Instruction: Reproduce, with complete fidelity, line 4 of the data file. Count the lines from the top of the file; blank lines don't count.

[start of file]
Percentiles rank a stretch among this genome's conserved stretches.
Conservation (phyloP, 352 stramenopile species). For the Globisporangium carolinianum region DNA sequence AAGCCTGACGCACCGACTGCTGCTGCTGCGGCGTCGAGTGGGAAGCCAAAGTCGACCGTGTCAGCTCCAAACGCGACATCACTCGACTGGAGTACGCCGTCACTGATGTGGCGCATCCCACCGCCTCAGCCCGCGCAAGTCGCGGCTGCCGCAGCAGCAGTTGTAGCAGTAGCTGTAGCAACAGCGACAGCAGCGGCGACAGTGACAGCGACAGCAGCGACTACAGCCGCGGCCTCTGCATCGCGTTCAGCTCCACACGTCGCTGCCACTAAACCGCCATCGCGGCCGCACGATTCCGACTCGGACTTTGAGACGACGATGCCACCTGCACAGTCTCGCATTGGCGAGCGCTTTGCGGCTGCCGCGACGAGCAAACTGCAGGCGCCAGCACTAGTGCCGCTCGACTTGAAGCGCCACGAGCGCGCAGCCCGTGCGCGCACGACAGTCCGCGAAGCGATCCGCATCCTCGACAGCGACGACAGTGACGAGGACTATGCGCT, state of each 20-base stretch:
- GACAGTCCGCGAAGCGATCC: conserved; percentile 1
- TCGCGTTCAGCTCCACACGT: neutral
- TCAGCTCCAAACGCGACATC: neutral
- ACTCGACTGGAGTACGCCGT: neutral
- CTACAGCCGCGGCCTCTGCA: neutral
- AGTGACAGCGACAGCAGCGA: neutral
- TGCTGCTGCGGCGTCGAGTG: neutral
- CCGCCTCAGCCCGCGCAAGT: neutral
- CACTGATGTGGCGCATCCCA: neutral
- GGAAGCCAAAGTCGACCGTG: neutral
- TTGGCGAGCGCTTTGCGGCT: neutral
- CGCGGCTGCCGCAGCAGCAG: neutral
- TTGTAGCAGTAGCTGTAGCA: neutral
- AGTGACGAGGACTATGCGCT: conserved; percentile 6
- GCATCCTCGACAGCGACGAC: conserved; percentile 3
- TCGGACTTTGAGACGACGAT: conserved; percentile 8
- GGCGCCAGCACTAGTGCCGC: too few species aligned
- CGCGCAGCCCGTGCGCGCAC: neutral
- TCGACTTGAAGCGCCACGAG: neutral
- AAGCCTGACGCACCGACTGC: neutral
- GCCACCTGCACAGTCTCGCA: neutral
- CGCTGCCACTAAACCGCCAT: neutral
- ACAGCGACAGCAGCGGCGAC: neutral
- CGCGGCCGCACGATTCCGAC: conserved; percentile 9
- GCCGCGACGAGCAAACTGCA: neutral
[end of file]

- TCGCGTTCAGCTCCACACGT: neutral